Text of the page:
Read the Indezine review of Shape Locker.
Categories: add-in, powerpoint
While working with Motion Paths, especially after drawing a Custom Motion Path to animate your slide object, you may feel that the path drawn is not very smooth. Or you may have used one of the preset Motion Paths to animate your slide object, and now you want to make some changes. Maybe you want to extend the path, or use smoother corners rather than the default pointed ones. Drawing with a mouse typically does result in paths that don't look too good!
Learn how to edit the motion paths with the help of Edit Points in PowerPoint 2010.
Categories: animation, powerpoint_2010, tutorials
Now that Microsoft has released a publicly available customer preview of Office 2013, there's so much to explore and learn. In a few months, the next version of PowerPoint will be officially released -- but you do not have to wait that much longer to play with it. In fact, you can get your hands on this new version of Office (and PowerPoint) today, as we shall show you in the rest of this post.
There are two Office 2013 customer preview releases that you can download -- both of them differ in how they are downloaded and installed:
- The public preview of Office 2013 can be downloaded from Micosoft's Office preview site.
The site uses the term Office 365 all the time rather than Office 2013, although the downloaded product is still called Office 2013. Sounds confusing? You get to install Office 2013 as part of your Office 365 subscription. Still sounds confusing? OK, let's just call this the new version of Office.
This new version installs straight from Microsoft's servers using a cloud-enabled technology called CTR (Click-To-Run). That means there's no ISO, MSI, or other setup files to download. All you need is Windows 7 or 8 installed, and a nice fat pipe connection to the internet. Also add a few hours to the requirements list -- don't try this if you need to be somewhere else in an hour, although I know people who needed 7 hours for the installation to get done! It took me an hour and half to get done with this installation -- the installed version number was MSO (15.0.4128.1014) 32-bit.
- Yes, there's also a conventional MSI package available that runs the setup locally on your system -- if you choose this option, you cannot run Office 2013 along an older version of Office. You get this version by clicking the link right at the bottom of this page -- Microsoft probably wanted to make this link as difficult as possible for you to find!
In addition, there's also a third option available to MSDN and TechNet subscribers -- this is a conventional download option. You essentially get a simple EXE file that works even if you have an older version of Office installed. Why doesn't everyone else get this simple download? That's the price you pay for not having an MSDN or a TechNet subscripton! It looks like you end up with the same product with the CTR or the MSDN / TechNet download -- the version number for my MSDN download version was the same: MSO (15.0.4128.1014) 32-bit.
In subsequent posts we will explore all these installation options, especially the CTR experience.
Hong Nguyen is a software developer with 15 years of experience. He is currently based in Singapore. He started developing SlideGo as "hobby" software in 2009 due to his personal need to export PowerPoint animations to Flash. SlideGo.com has now grown into a HTML5 slide builder and still continues to add more features daily.
In this conversation, Hong discusses SlideGo.
Geetesh: Tell us about SlideGo, and what motivated you to create a PowerPoint compatible online web app?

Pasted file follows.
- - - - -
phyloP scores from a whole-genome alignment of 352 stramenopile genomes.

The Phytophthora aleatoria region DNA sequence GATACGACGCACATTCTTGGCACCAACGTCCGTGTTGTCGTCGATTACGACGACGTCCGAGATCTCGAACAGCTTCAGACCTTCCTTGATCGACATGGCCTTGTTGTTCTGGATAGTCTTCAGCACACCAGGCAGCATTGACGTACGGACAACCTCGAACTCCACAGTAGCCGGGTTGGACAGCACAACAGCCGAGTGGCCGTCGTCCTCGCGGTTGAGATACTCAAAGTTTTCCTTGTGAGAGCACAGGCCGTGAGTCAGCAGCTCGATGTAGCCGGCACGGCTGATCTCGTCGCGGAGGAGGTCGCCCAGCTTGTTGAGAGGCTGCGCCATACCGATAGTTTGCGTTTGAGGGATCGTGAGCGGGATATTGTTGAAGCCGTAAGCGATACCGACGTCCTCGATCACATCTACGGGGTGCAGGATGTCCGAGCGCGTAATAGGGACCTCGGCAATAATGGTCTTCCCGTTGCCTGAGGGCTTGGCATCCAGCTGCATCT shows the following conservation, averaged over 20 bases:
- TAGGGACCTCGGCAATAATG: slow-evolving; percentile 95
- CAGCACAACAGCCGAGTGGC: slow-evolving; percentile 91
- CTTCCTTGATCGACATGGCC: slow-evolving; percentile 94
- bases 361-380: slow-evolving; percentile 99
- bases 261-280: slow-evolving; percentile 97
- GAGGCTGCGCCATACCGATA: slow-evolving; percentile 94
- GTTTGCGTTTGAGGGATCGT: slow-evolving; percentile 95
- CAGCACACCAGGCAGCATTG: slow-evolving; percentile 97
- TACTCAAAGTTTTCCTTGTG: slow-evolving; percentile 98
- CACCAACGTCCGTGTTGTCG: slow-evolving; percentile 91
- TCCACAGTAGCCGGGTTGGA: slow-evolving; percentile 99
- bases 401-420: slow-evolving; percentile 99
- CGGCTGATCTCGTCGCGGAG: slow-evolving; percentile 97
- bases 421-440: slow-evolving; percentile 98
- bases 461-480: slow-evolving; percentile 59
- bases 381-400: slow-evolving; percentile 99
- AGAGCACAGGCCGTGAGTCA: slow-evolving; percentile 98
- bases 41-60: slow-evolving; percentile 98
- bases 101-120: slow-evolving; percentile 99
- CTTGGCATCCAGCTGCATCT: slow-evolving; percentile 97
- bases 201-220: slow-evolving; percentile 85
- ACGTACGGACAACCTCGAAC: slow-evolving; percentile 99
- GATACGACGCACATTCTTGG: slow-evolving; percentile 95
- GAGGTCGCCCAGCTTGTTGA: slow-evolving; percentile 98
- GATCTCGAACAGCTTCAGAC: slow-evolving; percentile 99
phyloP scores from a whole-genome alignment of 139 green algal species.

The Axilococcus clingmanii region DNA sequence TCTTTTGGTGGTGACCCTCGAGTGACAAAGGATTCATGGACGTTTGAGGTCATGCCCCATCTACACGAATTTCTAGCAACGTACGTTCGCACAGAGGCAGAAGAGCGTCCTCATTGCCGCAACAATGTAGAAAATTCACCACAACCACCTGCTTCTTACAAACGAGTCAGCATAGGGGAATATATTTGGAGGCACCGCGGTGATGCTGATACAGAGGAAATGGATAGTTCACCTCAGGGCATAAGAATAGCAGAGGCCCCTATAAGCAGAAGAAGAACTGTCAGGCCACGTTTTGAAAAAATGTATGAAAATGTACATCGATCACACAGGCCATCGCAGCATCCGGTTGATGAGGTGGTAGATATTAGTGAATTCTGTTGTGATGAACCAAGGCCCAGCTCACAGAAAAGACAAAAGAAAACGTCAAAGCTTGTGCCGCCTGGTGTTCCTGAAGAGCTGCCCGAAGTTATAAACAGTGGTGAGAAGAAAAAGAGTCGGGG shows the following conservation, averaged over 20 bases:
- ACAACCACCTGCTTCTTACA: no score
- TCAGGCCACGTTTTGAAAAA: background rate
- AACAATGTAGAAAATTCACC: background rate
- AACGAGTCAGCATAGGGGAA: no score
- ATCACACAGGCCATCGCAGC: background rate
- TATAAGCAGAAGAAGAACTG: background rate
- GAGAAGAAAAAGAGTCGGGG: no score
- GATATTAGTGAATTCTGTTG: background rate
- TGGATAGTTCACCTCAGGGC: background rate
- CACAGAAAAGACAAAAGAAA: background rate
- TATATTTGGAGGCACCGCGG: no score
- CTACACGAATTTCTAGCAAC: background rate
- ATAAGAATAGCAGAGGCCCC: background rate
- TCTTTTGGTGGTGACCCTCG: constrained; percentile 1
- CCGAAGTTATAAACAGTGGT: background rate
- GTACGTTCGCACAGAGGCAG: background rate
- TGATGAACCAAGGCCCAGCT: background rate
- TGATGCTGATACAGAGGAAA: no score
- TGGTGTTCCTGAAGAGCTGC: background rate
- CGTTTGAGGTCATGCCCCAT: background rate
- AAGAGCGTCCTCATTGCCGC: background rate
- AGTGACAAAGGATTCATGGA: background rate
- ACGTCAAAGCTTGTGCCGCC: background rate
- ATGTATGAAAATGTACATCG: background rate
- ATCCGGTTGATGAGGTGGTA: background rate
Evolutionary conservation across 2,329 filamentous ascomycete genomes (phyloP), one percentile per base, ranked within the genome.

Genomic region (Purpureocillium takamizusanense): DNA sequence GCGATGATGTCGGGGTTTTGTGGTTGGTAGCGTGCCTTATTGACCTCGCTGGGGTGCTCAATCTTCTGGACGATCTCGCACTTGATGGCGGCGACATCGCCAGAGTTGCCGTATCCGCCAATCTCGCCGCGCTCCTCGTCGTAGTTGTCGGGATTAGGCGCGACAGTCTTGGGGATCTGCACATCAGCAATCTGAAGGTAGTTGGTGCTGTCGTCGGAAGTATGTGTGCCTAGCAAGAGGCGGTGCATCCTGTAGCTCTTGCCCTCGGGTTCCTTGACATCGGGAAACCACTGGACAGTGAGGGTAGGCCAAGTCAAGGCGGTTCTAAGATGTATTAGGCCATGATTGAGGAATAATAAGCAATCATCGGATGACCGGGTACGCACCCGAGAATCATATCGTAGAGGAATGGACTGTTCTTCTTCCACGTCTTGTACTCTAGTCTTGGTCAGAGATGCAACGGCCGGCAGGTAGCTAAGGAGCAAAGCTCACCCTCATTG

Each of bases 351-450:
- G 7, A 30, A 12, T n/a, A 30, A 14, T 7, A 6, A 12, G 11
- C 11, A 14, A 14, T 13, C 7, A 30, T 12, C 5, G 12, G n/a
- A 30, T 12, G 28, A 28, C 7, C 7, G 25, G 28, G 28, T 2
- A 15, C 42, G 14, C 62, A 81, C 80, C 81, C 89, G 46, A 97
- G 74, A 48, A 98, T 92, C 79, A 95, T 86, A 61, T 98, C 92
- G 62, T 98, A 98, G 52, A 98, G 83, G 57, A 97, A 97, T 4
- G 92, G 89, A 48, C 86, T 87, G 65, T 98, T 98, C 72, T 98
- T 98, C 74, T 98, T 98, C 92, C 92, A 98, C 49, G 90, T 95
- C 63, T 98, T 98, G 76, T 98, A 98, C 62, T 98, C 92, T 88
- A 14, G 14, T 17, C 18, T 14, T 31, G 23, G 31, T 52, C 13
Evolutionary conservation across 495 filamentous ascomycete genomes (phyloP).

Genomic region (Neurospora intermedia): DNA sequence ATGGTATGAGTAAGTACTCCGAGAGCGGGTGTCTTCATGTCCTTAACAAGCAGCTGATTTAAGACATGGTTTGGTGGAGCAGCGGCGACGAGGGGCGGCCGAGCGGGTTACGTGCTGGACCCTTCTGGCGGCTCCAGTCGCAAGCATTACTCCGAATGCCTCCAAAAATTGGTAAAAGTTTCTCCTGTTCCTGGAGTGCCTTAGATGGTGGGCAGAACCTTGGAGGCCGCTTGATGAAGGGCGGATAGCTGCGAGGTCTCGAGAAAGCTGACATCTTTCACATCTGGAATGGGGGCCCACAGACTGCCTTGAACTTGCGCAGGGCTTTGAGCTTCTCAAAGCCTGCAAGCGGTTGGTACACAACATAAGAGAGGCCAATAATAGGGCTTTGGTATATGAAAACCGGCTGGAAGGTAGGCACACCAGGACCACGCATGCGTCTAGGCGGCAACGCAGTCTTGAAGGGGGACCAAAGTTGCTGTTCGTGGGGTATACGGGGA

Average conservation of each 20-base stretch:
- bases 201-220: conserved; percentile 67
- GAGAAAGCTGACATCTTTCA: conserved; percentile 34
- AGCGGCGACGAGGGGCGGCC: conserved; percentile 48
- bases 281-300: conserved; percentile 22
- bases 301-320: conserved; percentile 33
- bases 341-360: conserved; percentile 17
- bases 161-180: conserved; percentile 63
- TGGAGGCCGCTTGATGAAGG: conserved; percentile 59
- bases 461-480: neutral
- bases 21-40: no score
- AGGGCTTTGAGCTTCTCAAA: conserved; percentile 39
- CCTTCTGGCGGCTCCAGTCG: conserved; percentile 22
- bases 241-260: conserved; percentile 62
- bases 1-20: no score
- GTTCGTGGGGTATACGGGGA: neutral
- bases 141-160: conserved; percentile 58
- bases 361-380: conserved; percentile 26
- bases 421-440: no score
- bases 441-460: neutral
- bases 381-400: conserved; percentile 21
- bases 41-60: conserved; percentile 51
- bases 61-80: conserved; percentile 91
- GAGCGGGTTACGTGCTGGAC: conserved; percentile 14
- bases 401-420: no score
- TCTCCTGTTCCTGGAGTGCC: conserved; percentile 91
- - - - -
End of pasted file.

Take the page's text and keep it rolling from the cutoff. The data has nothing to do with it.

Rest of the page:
Hong: SlideGo provides two key services: an online slide editor, and software to convert PowerPoint files for online editing. The idea behind SlideGo is "interactive slides", that is, to utilize the animation capabilities of PowerPoint. This creates huge options for authoring contents that serves purposes other than presentations: e-learning, children's books, interactive websites. And not surprisingly, users have been using PowerPoint for years for these purposes.
We started with a PowerPoint converter to HTML5, which now works great with high accuracy. But it is only available on Windows, and it lacks ready-to-use facilities to create interactive content (VBA macros are not converted). That motivated us to build the web app that everyone can have access to, and we can easily extend the features. To date, the editor already has most essential functionality of PowerPoint (shape drawing, animation, motion paths, master layouts, etc.), and it has a lot of add-ins that allows creating interactivity with just one click. The output is HTML5, which means it runs on most devices, but we also make it backward compatible with older desktops. In addition, we target tablets as a future platform for content creation, so we build the editor with touch functionalities in mind.
Geetesh: You do provide several output options from SlideGo, such as an ebook format that works with iBooks -- can you share some feedback about how people use these options?
Hong: As a free service, we allow users to download their converted content to view offline, or to upload to their own web server. With the advent of capable devices like iPad and smartphones, users also want to make their content mobile. We initially intended to package HTML5 into a mobile app. But you need approval before content can be available. Some of our users started porting the HTML5 output to the iBooks format manually, since they use PowerPoint to create training books. But iBooks is not just a book reader, it can play full HTML5 content with animation and audio as well. And users can download iBooks files to their devices without any restriction. So we added an option to export to iBooks format. Users who are content vendors are happy because they don't have to force their end-users to download another custom mobile app to view converted files. It just works out of the box. Now our users use it to show presentation offline. They also use it to store product brochures or training materials. We are working to add similar capability to other types of devices..
Categories: interviews, online_presentations, powerpoint